Strip yourself of the ego, facade, and fluffiness; add hard knocks, sheer determination, faith, humility, a nasty to the core win record; and you have Lana Stefanac. Lana is a top-notch black belt with a heavy hand in paving the way for fellow Brazilian Jiu Jitsu practitioners, women practitioners in particular. This is an ode to our black belt workhorse who makes no apologies for being a beast on and off the mat.
Lana fell into the sport during high school. She and her brother (who is also a BJJ black belt) spent countless hours wrestling in the barn and all over the house from the living room to the kitchen. Much of her early physicality was centered on strength training, which still lends itself to her fight game today. Lana is no stranger to hard work. Working in a male dominated profession, she did roofing and framing for some years.
Lana had previous experience in other forms of martial arts. Muay Thai was especially near and dear to her. She saw a Muay Thai fighter basically get picked apart by a BJJ purple belt and she was instantly fascinated; leading her to hang up her silky Muay Thai shorts in exchange for a shiny new white belt. Lana happened into MMA when someone offered her a lot of money to fight. MMA isn’t her first love. She just happens to be good at it. She uses MMA as a mechanism to show off BJJ. She hopes that the face of women’s MMA will change in that they will once again be recognized for their talent and hard work, void of arrogance and cocky antics.
Lana’s Jiu Jitsu journey is never ending. She shared that things clicked intermittently along the ride but right around purple belt, and certainly as a black belt, her technical growth was exponential. Chokes, arm bars, triangles, foot locks, kimuras and knee bars are her specialties. I’d say that’s a pretty comprehensive arsenal. Lana is quick to point out that the journey doesn’t end at black belt…sounds like it’s just the start of a new journey.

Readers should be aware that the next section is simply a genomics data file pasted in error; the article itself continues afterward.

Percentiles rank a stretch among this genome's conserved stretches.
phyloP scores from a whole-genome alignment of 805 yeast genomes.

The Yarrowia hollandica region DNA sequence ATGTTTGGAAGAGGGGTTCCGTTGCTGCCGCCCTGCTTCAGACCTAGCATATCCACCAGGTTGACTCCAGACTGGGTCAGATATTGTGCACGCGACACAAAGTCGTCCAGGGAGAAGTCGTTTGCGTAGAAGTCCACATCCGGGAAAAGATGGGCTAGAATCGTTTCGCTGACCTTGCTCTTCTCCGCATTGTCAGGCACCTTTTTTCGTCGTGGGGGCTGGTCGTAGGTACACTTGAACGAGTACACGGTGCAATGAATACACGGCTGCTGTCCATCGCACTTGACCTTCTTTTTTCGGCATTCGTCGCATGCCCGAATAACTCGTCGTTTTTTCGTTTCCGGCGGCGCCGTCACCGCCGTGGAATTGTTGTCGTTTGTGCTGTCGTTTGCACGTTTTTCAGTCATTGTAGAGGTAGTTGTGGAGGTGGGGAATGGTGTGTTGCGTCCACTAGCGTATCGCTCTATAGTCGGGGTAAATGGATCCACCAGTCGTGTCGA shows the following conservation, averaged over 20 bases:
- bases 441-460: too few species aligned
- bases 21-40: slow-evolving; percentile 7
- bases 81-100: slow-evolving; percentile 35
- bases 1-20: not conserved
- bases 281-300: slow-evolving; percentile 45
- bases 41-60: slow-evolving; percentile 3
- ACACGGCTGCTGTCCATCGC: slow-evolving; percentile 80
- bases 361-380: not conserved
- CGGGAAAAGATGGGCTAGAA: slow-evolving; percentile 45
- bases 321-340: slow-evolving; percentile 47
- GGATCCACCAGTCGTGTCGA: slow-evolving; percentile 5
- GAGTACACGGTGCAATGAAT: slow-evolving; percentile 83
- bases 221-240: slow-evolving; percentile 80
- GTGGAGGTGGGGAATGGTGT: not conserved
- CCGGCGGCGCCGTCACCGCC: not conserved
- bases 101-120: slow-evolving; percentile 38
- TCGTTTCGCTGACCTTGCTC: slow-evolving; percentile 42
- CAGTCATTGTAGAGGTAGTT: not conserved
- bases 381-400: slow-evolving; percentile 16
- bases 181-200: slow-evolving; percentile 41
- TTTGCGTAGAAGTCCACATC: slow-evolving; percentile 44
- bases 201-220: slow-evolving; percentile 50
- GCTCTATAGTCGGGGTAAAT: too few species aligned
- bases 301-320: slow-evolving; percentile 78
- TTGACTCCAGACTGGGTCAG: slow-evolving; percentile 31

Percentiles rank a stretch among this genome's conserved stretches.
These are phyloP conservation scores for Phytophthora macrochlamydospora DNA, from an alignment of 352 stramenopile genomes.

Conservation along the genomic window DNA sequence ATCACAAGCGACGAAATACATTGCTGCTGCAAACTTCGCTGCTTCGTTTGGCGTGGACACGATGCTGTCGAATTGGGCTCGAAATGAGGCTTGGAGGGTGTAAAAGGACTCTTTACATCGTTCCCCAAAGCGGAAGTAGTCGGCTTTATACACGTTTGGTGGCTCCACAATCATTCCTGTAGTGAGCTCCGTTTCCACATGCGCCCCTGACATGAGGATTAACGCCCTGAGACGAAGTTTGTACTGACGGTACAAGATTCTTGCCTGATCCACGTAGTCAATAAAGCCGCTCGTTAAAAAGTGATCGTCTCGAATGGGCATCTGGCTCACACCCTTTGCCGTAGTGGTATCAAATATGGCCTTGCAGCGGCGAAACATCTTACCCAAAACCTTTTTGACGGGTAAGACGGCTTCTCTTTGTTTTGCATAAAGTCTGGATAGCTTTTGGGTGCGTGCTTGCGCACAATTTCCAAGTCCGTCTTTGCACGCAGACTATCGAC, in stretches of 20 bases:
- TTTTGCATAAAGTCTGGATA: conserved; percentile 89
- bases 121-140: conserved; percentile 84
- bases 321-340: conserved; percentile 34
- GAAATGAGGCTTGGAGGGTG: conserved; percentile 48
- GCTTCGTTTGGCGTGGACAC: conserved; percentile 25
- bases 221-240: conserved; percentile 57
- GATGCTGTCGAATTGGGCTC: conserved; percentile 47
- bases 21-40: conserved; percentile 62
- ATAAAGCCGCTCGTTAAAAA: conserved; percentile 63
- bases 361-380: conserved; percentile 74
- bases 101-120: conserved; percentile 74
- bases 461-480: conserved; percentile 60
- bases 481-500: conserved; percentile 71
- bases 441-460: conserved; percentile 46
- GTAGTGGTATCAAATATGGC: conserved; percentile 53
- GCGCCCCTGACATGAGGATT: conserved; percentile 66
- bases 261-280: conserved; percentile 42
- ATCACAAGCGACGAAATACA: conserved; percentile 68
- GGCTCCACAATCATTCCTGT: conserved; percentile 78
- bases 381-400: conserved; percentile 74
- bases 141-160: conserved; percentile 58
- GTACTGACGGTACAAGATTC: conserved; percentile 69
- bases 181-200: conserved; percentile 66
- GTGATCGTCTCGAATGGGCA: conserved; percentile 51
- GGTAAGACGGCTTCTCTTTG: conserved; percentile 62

Lana’s place in this sport is not lost on her. She was the first women’s fight sanctioned by the California State Athletic Commission in 2006 and was the only American, male or female, to double gold in the Mundials. Lana is quick to tell you, though, that being put on a pedestal is not her cup of tea and is more concerned about being respected for her accomplishments than being idolized for some disillusioned persona or image. She seeks to capture the spirit of the sport and lend a hand to make this world a better place. There are fans and then there are rock stars. She is neither of the two…she just wants to be Lana. She makes it pretty plain: what you see is what you get.
Lana spends most of her time coaching and refining techniques and seminars when she can fit them into her busy schedule. She shares this wise nugget with white belts: “realize that you are the roughest pieces of wood, piercing yourself with your own splinters”…it will smooth out if you stick to it. When asked advice for female white belts struggling to grasp the sport, Lana says, “get used to it, life is hard and doesn’t like quitters.” If THAT doesn’t get your butt in gear, I don’t know what will.
If you all remember, Ronda Rousey’s bold statement about being able to beat any female BJJ practitioner caused uproar in the BJJ community last year. Lana’s response is simple and clear. She won’t partake in that kind of arrogance and finds it sad that genuine talent must be prostituted for it to be recognized.
Lana embodies the essence of BJJ. Her BJJ journey started off just like the rest of ours. Her tenacity, her defiance and her drive are what make her journey her own.
Lana’s one last nugget for us all:
“If you are not feeling beat up, defeated, or frustrated you’re probably not doing BJJ.”
Marinate on that and get after it, girls!!
Girls in Gis staff writer
Sharicka Long-O’Neill, is a blue belt with the Kompound Training Center out of Littleton, CO. She has been a jiu jitsu practitioner since July of 2012. She is a mom and a ten-year veteran of the United States Navy. Her hobbies include fitness, cooking, and traveling with her husband of five years.